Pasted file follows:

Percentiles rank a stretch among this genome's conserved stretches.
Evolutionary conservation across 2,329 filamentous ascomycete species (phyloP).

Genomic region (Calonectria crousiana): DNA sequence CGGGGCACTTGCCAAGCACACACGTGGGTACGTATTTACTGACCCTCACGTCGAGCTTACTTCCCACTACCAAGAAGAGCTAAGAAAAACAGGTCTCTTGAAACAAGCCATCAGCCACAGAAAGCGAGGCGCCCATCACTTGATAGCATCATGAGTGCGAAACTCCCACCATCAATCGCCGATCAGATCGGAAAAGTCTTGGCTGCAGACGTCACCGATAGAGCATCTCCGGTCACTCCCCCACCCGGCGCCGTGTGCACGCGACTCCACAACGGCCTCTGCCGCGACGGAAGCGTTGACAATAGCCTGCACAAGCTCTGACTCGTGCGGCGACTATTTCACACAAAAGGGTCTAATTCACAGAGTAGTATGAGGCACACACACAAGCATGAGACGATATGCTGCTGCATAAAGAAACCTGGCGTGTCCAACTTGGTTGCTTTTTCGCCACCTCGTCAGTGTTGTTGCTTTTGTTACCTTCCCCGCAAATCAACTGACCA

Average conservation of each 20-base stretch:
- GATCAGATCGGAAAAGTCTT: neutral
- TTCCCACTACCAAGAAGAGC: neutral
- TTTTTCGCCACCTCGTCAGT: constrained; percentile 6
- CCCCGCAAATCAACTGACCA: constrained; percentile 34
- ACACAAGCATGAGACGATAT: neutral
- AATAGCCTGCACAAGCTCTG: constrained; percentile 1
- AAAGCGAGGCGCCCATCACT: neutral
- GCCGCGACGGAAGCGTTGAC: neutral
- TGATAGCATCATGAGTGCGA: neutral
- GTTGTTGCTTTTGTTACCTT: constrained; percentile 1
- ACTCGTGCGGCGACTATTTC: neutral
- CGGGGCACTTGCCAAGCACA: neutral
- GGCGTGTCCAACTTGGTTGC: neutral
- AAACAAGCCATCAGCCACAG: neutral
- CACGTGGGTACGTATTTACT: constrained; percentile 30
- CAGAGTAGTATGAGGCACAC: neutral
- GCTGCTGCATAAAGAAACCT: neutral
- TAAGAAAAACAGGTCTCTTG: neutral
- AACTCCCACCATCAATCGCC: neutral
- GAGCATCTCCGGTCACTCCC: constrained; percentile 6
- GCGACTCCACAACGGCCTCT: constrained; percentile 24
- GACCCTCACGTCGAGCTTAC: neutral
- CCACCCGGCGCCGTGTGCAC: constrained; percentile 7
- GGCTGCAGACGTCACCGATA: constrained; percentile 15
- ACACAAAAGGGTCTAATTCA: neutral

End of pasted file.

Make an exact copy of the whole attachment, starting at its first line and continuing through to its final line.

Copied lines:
Percentiles rank a stretch among this genome's conserved stretches.
Evolutionary conservation across 2,329 filamentous ascomycete species (phyloP).

Genomic region (Calonectria crousiana): DNA sequence CGGGGCACTTGCCAAGCACACACGTGGGTACGTATTTACTGACCCTCACGTCGAGCTTACTTCCCACTACCAAGAAGAGCTAAGAAAAACAGGTCTCTTGAAACAAGCCATCAGCCACAGAAAGCGAGGCGCCCATCACTTGATAGCATCATGAGTGCGAAACTCCCACCATCAATCGCCGATCAGATCGGAAAAGTCTTGGCTGCAGACGTCACCGATAGAGCATCTCCGGTCACTCCCCCACCCGGCGCCGTGTGCACGCGACTCCACAACGGCCTCTGCCGCGACGGAAGCGTTGACAATAGCCTGCACAAGCTCTGACTCGTGCGGCGACTATTTCACACAAAAGGGTCTAATTCACAGAGTAGTATGAGGCACACACACAAGCATGAGACGATATGCTGCTGCATAAAGAAACCTGGCGTGTCCAACTTGGTTGCTTTTTCGCCACCTCGTCAGTGTTGTTGCTTTTGTTACCTTCCCCGCAAATCAACTGACCA

Average conservation of each 20-base stretch:
- GATCAGATCGGAAAAGTCTT: neutral
- TTCCCACTACCAAGAAGAGC: neutral
- TTTTTCGCCACCTCGTCAGT: constrained; percentile 6
- CCCCGCAAATCAACTGACCA: constrained; percentile 34
- ACACAAGCATGAGACGATAT: neutral
- AATAGCCTGCACAAGCTCTG: constrained; percentile 1
- AAAGCGAGGCGCCCATCACT: neutral
- GCCGCGACGGAAGCGTTGAC: neutral
- TGATAGCATCATGAGTGCGA: neutral
- GTTGTTGCTTTTGTTACCTT: constrained; percentile 1
- ACTCGTGCGGCGACTATTTC: neutral
- CGGGGCACTTGCCAAGCACA: neutral
- GGCGTGTCCAACTTGGTTGC: neutral
- AAACAAGCCATCAGCCACAG: neutral
- CACGTGGGTACGTATTTACT: constrained; percentile 30
- CAGAGTAGTATGAGGCACAC: neutral
- GCTGCTGCATAAAGAAACCT: neutral
- TAAGAAAAACAGGTCTCTTG: neutral
- AACTCCCACCATCAATCGCC: neutral
- GAGCATCTCCGGTCACTCCC: constrained; percentile 6
- GCGACTCCACAACGGCCTCT: constrained; percentile 24
- GACCCTCACGTCGAGCTTAC: neutral
- CCACCCGGCGCCGTGTGCAC: constrained; percentile 7
- GGCTGCAGACGTCACCGATA: constrained; percentile 15
- ACACAAAAGGGTCTAATTCA: neutral